• Through the pharmacy’s manager profile on the College website. 

Pharmacy Hours 

  • Through the pharmacy’s manager profile on the College website.

Phone or Fax Number 

  • Through the pharmacy’s manager profile on the College website.

Primary Pharmacy Email Address

  • Via email to info@cphm.ca 
  • Please note that the pharmacy’s primary email should not appear to be a personal email address. This email address should be monitored by the pharmacy manager

Pharmacy Website 

  • Via email info@cphm.ca 
  • Please note that the main website used by a pharmacy will be subject to review by Field Operations for compliance. 

Your prompt attention and assistance in maintaining current pharmacy profiles/registers is greatly appreciated. 

Oxycodone Controlled Release Formulations 

 Oxycodone is an opioid analgesic that is available in immediate or controlled release formulations. Like all opioids, oxycodone is a potential drug of abuse and misuse. The potential risk of overdose and death highlight the importance of careful monitoring and interprofessional collaboration between the prescriber and pharmacist.   

Currently controlled release oxycodone is available as the brand name product OxyNEO or other generic controlled release products. OxyNEO and generic oxycodone CR are not listed as interchangeable on the Manitoba Drug Interchangeability Formulary. OxyNEO is a controlled release tablet with tamper resistance properties. OxyNEO tablets are resistant to crushing and form a thick gel like substance when added to water, making the product more difficult to misuse or abuse by intranasal and intravenous routes of administration. The generic controlled release oxycodone products do not have tamper resistant properties. While the tamper resistant properties of OxyNEO do not eliminate the potential for misuse or affect the formation of tolerance and physiological dependence to oxycodone, they do create additional barriers against the abuse of the drug and reduce the drug’s street value on the illicit market.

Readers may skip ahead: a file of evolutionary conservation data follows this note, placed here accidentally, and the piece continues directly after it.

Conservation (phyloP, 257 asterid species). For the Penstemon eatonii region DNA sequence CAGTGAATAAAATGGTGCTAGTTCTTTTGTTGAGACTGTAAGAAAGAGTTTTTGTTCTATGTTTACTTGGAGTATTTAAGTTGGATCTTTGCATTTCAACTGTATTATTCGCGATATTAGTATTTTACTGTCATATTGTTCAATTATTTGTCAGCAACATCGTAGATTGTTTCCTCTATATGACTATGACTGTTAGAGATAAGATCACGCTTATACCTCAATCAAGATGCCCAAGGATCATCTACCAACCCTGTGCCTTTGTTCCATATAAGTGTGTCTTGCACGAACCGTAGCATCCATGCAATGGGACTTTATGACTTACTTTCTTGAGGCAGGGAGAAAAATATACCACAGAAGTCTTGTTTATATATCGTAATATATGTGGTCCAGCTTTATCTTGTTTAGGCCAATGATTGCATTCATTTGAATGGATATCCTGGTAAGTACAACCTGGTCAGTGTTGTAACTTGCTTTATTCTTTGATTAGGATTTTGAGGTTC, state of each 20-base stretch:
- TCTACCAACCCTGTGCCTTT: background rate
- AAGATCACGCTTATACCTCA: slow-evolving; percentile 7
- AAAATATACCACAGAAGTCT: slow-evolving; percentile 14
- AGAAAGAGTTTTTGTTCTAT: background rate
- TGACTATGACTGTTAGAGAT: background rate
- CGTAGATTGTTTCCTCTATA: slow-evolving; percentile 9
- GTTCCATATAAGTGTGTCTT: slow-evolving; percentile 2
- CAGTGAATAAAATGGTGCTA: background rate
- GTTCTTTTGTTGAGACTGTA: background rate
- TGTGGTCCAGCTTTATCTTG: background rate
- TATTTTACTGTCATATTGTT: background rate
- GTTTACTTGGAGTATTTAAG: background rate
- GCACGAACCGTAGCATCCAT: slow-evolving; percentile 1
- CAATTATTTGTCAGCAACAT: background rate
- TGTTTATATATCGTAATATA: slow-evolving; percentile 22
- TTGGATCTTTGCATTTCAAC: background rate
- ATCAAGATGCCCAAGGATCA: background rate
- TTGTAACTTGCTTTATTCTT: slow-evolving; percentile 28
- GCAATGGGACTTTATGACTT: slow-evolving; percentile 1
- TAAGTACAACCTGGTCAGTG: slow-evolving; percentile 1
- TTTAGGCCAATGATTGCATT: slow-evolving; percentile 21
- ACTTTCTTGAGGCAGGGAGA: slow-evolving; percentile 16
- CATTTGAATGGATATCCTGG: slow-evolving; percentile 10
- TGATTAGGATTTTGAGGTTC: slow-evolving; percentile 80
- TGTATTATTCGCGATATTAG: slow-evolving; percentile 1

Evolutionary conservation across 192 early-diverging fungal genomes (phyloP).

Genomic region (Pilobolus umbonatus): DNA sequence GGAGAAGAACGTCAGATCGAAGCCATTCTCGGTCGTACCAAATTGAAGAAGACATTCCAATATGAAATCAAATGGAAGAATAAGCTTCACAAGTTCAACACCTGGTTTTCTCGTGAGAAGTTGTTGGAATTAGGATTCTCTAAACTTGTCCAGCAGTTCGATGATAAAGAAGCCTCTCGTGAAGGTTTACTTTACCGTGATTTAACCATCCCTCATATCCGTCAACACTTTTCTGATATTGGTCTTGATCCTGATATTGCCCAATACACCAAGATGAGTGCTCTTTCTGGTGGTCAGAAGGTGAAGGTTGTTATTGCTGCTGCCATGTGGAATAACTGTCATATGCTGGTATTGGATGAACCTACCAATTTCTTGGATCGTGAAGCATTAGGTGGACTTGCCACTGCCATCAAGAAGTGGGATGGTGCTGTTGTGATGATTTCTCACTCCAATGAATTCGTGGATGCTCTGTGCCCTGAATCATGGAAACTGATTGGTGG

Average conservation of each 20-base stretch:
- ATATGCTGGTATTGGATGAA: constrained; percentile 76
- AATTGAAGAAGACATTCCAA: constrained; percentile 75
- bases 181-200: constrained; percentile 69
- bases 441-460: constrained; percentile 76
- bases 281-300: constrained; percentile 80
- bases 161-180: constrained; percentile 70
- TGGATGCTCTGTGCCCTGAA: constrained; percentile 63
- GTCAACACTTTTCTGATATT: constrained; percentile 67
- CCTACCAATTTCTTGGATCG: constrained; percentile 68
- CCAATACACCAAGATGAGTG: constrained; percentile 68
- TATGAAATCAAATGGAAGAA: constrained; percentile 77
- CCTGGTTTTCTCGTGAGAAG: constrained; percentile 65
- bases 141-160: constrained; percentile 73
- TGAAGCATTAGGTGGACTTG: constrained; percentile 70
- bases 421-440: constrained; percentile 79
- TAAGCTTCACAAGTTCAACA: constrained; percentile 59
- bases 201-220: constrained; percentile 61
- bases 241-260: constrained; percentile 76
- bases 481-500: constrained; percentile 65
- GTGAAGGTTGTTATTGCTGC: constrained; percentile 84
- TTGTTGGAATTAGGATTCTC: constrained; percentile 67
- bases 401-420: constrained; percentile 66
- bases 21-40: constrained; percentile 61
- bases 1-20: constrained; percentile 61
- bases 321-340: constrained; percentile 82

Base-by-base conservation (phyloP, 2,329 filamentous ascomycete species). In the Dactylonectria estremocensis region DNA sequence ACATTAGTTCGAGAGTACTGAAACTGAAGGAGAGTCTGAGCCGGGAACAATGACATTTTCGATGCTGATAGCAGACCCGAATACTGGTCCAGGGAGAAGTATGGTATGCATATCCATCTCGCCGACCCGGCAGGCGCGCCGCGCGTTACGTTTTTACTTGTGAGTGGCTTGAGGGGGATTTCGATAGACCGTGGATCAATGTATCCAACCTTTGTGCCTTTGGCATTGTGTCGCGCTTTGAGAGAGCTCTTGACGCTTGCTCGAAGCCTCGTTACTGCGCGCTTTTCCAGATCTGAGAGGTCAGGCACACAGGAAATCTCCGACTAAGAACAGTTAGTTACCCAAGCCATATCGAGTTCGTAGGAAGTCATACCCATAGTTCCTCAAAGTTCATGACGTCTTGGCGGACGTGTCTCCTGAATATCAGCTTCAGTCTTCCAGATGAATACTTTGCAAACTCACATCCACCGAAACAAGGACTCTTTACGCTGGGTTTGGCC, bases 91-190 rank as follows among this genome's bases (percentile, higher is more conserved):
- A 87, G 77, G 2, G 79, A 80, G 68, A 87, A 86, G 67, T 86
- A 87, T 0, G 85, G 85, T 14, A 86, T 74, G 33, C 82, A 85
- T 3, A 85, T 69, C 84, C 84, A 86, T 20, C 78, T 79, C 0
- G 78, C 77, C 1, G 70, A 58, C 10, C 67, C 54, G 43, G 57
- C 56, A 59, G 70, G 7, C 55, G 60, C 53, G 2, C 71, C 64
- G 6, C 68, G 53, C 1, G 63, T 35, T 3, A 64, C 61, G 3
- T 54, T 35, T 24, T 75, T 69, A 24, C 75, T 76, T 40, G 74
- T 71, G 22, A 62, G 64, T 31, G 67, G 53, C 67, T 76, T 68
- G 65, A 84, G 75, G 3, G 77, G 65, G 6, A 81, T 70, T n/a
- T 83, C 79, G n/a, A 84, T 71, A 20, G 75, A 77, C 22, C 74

When filling a prescription for generic oxycodone CR pharmacists are reminded of their responsibility under the Pharmaceutical Regulations section 83 (i), Ensuring patient safety:  

83 Subject to any practice directions, a member must review each prescription and the patient’s record and take appropriate action if necessary with respect to 

(i) a drug that has not been prescribed consistent with standards of care and patient safety